Tough Environment

Unless you attended Saturday's game at Beaver Stadium, you can not appreciate what kind of raucous environment the Buckeyes went into. This loss was OSU's fifth in its last six Big Ten road games. But Tressel could not blame the crowd or the setting for this defeat.

"This was a fun environment to play in," Tressel said. "We enjoy great competition and Penn State is a good, tough, hard, clean football team. That is why so many of these guys picked to play in this league. Is it tough? Yeah, we like to think it's tough."

Carpenter said the Buckeyes may have been guilty of getting too fired up for this game.

"I think tonight everybody was so emotional and so pumped up, I think that might have hurt us a little bit," Carpenter said. "We weren't relying on our teammates to do their jobs. That's why we have been so successful around here the past four weeks. Our defense is built on assignment football. Everybody does their job and counts on everybody else to do their job, and we didn't do that tonight. Once we settled down, we did the job.

"It's tough to win on the road in the Big Ten. The home team always has a huge advantage, in my opinion. But in most of those (road losses) we got down early. We can't let that happen as a defense. We have to come out and set the tone early."

With road games remaining at Indiana, Minnesota and Michigan, center Nick Mangold admitted the Buckeyes better figure out how to win away from Ohio Stadium.

"You can't win the Big Ten without winning on the road," Mangold said. "We need to come back and examine ourselves and find out if we let the crowd affect us or not."

The Remaining Road

Ohio State was a preseason top-five team and considered a national championship contender. But after two losses in the first five games, the Buckeyes now need help to even get a piece of the Big Ten championship.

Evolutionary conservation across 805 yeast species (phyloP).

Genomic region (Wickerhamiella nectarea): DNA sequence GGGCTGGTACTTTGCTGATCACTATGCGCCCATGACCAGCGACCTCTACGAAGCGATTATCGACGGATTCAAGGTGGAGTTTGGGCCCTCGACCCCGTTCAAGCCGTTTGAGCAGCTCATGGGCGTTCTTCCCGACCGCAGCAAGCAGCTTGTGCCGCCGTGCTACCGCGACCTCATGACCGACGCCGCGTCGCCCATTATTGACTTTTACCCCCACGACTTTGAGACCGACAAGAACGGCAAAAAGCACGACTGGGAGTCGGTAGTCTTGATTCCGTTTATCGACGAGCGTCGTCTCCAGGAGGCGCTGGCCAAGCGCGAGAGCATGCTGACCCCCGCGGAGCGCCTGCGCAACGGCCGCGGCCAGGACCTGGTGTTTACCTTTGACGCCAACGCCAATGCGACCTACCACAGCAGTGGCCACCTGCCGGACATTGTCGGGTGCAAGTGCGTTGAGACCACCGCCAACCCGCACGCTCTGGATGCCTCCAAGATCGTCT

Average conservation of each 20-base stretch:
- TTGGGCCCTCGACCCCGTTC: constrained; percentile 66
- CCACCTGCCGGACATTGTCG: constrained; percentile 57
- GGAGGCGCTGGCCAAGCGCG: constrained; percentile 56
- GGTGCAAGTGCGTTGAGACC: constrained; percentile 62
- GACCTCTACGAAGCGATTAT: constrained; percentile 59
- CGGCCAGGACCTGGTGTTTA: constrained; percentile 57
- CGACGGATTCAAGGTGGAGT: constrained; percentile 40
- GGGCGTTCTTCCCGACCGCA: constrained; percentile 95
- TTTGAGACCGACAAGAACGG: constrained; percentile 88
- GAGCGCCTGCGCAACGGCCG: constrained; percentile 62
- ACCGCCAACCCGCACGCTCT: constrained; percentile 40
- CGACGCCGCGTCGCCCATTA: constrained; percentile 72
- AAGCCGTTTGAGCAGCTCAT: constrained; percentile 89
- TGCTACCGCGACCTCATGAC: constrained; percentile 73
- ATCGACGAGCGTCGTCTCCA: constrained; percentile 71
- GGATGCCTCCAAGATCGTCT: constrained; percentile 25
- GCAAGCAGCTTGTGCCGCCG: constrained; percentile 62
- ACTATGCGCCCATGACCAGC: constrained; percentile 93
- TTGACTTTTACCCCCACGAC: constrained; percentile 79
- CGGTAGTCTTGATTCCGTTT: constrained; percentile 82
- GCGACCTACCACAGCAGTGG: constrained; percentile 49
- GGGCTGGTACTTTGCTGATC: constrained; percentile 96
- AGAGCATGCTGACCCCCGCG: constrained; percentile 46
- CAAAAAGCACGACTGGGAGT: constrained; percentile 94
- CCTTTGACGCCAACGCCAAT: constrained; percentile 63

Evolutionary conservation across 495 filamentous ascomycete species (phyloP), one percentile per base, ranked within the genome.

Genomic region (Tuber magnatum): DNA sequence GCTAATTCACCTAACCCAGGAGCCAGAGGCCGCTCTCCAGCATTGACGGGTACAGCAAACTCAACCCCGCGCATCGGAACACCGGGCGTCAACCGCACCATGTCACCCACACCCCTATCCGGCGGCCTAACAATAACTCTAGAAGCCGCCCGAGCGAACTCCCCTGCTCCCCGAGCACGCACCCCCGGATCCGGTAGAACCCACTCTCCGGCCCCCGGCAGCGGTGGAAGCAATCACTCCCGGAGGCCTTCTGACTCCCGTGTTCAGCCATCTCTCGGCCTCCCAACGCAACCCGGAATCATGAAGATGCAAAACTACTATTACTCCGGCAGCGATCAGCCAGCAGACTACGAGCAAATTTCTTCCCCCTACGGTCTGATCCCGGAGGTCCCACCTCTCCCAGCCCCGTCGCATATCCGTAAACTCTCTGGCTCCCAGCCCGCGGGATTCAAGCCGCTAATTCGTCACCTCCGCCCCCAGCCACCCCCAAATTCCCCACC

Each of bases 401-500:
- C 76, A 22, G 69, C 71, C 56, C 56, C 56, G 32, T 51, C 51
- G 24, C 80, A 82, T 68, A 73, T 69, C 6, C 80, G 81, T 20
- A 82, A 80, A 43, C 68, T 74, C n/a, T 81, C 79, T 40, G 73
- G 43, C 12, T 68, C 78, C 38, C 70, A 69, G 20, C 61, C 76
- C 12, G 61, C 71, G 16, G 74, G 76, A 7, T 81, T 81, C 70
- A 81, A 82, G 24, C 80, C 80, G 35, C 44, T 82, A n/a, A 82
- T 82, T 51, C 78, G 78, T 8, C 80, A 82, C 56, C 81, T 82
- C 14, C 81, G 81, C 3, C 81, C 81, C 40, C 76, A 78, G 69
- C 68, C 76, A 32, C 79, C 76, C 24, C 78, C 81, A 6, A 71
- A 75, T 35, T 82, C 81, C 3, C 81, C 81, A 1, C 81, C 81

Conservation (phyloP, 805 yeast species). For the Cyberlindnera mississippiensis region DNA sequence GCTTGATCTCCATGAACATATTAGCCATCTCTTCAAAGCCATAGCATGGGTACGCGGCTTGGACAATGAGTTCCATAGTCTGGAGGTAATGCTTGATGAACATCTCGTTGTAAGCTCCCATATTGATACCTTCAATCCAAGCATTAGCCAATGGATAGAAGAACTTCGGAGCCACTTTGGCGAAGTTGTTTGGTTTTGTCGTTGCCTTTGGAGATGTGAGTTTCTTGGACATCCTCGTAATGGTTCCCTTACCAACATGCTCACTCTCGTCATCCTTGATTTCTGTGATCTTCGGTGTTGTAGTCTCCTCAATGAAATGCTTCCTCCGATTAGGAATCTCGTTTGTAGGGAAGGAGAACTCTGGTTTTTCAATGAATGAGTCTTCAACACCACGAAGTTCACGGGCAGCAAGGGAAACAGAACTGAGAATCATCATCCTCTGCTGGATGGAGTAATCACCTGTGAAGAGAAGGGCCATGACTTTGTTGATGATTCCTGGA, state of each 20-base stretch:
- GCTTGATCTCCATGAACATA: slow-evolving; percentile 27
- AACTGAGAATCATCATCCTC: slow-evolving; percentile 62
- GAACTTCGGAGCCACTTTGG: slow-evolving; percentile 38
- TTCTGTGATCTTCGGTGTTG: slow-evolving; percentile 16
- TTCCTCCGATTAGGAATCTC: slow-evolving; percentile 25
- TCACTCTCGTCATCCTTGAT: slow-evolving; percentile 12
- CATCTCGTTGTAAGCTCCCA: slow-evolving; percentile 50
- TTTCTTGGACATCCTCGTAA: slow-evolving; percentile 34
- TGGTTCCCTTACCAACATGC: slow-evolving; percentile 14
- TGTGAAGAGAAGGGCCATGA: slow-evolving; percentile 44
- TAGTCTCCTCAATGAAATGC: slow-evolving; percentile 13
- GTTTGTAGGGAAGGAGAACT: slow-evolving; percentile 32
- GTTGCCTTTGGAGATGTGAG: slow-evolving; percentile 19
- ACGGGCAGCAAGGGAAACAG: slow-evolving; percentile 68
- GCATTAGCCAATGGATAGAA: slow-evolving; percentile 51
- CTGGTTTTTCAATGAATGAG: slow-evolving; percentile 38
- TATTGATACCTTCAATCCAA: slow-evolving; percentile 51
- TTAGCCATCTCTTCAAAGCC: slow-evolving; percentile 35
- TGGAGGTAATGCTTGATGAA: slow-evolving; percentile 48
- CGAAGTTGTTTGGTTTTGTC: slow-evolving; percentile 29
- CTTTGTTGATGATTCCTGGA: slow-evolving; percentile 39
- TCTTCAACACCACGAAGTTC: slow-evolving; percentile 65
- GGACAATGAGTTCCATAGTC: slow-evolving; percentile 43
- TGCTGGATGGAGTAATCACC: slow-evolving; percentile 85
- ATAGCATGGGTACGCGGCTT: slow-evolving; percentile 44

The simplest scenario would be for OSU to win out and hope that one of Penn State's last five opponents will beat the Nittany Lions. A Bowl Championship Series bid seems even less unlikely. To get in position for the Big Ten's automatic BCS bid, OSU now likely needs Penn State to lose twice.

Of course, Penn State is walking into a tough situation this weekend at Michigan, which just lost at home to Minnesota. A season-ending game at Michigan State could also be touchy for PSU.

Here is a look at the road ahead for Ohio State:

* Oct. 15, Michigan State (4-1), noon (ABC) -- The Spartans had this past weekend off. They will have plenty of incentive to play well at OSU this Saturday. They are coming off a tough overtime loss to Michigan and they have lost three straight to OSU, including 32-19 last year at East Lansing.

* Oct. 22, at Indiana (4-1) -- Terry Hoeppner's debut season at IU has been a smashing success. The Hoosiers need just two more wins to snag their first bowl berth since 1993. OSU is 13-0-1 in its last 14 meetings with Indiana, dating to back-to-back losses in 1987-88. OSU won 30-7 last year in Columbus.

* Oct. 29, at Minnesota (5-1) -- The Gophers rebounded from their humbling 44-14 loss at Penn State by stunning Michigan 23-20. Minnesota snapped a 16-game losing streak to Michigan, a string that dated to 1986. Glen Mason is also still waiting to get his second win against his alma mater. If the Gophers can beat Michigan in Ann Arbor, they can certainly give OSU a tussle in the Metrodome. The teams haven't met since 2002, when OSU won 34-3 in Columbus.

* Nov. 5, Illinois (2-4) -- Saturday's 36-13 loss at Indiana cemented Illinois' position in the Big Ten basement. Ron Zook is finding life in the Big Ten can be difficult. The teams have not met since 2002, when OSU took a dramatic 23-16 overtime win at Champaign.

* Nov. 12, Northwestern (3-2) -- The Wildcats made their case for respectability with a 51-48 win over Wisconsin on Saturday. One would think that OSU would be jacked up to repay NU for last year's 33-27 overtime loss in Evanston. But by the time this game will be played, OSU will have played 17 other games since that loss.

* Nov. 19, Michigan (3-3) -- The Game could still hold major significance for Ohio State if somebody can knock off Penn State. The Buckeyes, provided they can win out, could be in position to win at least a piece of the Big Ten title here if that happens. The last time the Buckeyes won at least a share of the conference crown with a win at Michigan it was 1981 (a 14-9 win). UM is off to a rocky start with losses to Notre Dame and Minnesota at home and at Wisconsin. Tressel is 3-1 against UM, including a 37-21 upset of the Big Ten co-champions a year ago in Columbus. But OSU has won in Ann Arbor just once in eight visits since 1987 (a 26-20 win in 2001).